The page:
Middletown, PA, September 23, 2015 --(PR.com
)-- No athlete wants to hear that they have ruptured or torn their Achilles tendon, as this tendon is essential for healthy lower extremity movement. However, Achilles tendon problems plague athletes in a number of sports, including running, basketball, volleyball, tennis and gymnastics. When faced with recovery from an Achilles tendon emergency or surgical procedure, patients and their therapists are often concerned about introducing land-based, weight-bearing physical therapy exercises. To provide an effective alternative and a way to intervene early in the therapy process, many athletic trainers or physical therapists are now bringing their injured athletes into a specialized pool with underwater treadmill and resistance jets. This type of aquatic therapy allows the athlete to heal faster, as well as foster normal gait and movement of the Achilles tendon and supporting musculature.
A one-hour webinar hosted by HydroWorx and presented by University of Utah Assistant Athletic Trainer, Katherine Lorens, will be held on September 24, 2015 to discuss this topic. From 12:00p.m. to 1:00 p.m. E.D.T., Lorens will give an overview of the protocol used to help a Division I gymnast with a torn Achilles tendon return to the sport she loves. Throughout “Torn Achilles Tendon: An Aquatic Therapy Case Review,” attendees will be given a thorough introduction into the methodologies used in the pool to help this athlete recover as efficiently and safely as possible.
Some of the topics covered during this live webinar include:
· How the sports medicine program operates at the University of Utah.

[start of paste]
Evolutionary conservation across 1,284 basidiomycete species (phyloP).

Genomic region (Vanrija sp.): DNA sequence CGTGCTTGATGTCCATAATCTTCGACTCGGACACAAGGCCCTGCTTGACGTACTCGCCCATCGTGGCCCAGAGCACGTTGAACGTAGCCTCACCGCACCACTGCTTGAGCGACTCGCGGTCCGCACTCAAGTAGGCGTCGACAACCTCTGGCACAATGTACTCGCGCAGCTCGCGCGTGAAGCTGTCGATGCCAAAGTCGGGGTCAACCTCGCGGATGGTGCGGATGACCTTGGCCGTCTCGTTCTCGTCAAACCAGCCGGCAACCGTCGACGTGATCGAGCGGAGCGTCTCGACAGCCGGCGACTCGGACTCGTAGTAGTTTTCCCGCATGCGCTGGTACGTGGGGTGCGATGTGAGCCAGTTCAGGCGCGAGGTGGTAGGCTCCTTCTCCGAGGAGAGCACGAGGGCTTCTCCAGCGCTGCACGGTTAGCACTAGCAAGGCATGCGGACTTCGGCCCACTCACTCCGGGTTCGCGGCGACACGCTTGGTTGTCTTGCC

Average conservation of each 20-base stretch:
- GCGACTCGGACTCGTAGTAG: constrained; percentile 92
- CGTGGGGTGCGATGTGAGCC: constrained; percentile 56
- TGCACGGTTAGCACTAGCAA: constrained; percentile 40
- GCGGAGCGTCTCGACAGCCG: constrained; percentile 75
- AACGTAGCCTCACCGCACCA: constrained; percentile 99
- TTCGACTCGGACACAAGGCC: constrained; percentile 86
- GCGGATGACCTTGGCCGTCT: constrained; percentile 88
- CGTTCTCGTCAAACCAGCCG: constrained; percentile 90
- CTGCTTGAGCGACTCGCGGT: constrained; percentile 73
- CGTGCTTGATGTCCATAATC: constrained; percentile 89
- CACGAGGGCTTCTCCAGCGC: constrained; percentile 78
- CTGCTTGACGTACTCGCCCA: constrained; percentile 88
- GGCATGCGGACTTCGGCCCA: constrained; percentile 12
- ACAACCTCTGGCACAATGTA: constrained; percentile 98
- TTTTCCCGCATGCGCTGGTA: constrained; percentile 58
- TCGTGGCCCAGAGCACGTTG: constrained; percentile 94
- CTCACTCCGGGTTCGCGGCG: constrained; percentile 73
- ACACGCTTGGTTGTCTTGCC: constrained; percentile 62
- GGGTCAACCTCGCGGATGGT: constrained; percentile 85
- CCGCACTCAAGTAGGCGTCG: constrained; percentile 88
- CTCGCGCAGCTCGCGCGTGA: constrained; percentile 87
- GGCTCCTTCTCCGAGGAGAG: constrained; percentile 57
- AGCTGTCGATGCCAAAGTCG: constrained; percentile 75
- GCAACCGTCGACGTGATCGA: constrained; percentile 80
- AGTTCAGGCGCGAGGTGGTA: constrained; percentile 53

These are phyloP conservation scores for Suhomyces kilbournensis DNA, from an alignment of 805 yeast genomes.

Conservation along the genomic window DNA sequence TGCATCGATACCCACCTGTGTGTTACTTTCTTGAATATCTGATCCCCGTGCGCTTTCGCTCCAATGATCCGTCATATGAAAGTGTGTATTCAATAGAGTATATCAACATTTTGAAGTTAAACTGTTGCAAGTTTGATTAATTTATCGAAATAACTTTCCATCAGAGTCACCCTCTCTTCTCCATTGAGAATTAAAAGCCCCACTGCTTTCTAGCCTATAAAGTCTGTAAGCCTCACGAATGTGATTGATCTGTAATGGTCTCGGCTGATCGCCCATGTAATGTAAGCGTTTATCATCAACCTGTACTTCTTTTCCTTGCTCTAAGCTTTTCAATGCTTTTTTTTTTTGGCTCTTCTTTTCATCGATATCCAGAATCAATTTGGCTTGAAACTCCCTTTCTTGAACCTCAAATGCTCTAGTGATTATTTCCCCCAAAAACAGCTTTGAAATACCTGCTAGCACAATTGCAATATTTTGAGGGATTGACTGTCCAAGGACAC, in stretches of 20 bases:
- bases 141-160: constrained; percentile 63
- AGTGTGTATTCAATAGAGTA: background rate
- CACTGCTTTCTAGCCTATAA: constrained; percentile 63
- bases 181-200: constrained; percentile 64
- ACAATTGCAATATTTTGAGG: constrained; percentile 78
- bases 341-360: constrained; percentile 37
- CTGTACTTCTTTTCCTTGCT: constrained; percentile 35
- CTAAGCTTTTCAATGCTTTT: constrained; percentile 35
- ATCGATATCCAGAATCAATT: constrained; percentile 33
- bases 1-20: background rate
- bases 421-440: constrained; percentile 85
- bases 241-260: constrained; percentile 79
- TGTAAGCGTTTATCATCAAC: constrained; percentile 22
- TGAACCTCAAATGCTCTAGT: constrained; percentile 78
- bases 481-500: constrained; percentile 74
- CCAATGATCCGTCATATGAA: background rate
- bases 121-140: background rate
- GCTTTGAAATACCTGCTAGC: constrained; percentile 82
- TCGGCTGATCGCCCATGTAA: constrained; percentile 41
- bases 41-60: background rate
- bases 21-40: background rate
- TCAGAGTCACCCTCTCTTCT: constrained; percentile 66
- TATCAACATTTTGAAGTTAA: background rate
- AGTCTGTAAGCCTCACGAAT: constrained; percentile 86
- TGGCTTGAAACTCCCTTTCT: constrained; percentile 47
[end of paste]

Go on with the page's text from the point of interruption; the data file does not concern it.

· Why and how aquatic therapy was used to treat the Division I gymnast, and at what point post-injury aquatic therapy was introduced.
· Which exercises and pool protocols did Lorens prescribe.
· How long the timeline from injury to recovery took for the athlete, and the athlete’s astonishing comeback achievements.
After the presentation has concluded, all attendees can ask questions related to aquatic therapy, the case study and therapy pool usage on campuses.
Registration for “Torn Achilles Tendon: An Aquatic Therapy Case Review” is free, but must be made prior to the start of the webinar at noon on September 24, 2015. Registration can be made online by visiting: http://ww2.hydroworx.com/webinar-lorens-sept
. Athletic trainers are eligible for one CEU through BOC if they attend the live webinar in its entirety. Other clinical professionals may petition their certification agencies if they wish to obtain CEUs for attending.
About the Presenter
Katherine Lorens holds a Bachelor of Science Degree in Kinesiology and Athletic Training from the University of Illinois, and a Master’s Degree in Kinesiology from Illinois State. She has worked at the University of California, Berkley, and is certified in the Graston Technique. In her present position at the University of Utah as an Assistant Athletic Trainer, she regularly works with the women’s gymnastics team and oversees graduate assistants for the volleyball team.
Since the late 1990s, HydroWorx has manufactured aquatic therapy products with built-in underwater treadmills to enable physical therapists to more effectively offer their patients the opportunity to increase range of motion, decrease risk of falls and joint stress, and remain motivated through the rehab process.
Products such as the HydroWorx 2000 and 500 Series therapy pools, along with the new construction-free HydroWorx 300 system have revolutionized the face of aquatic therapy; in fact, HydroWorx technology is used by world-class facilities like the renowned Kennedy Krieger Institute and The Andrews Institute, as well as many elite athletic programs including the University of Texas, University of Oregon, Washington Redskins, The Ohio State University, Manchester United and Chelsea Football Clubs and hundreds more.
HydroWorx offers a wide range of underwater treadmill pools and peripheral products and services. Every day, more than 23,000 athletes and patients use HydroWorx technology to recover from injuries and health conditions.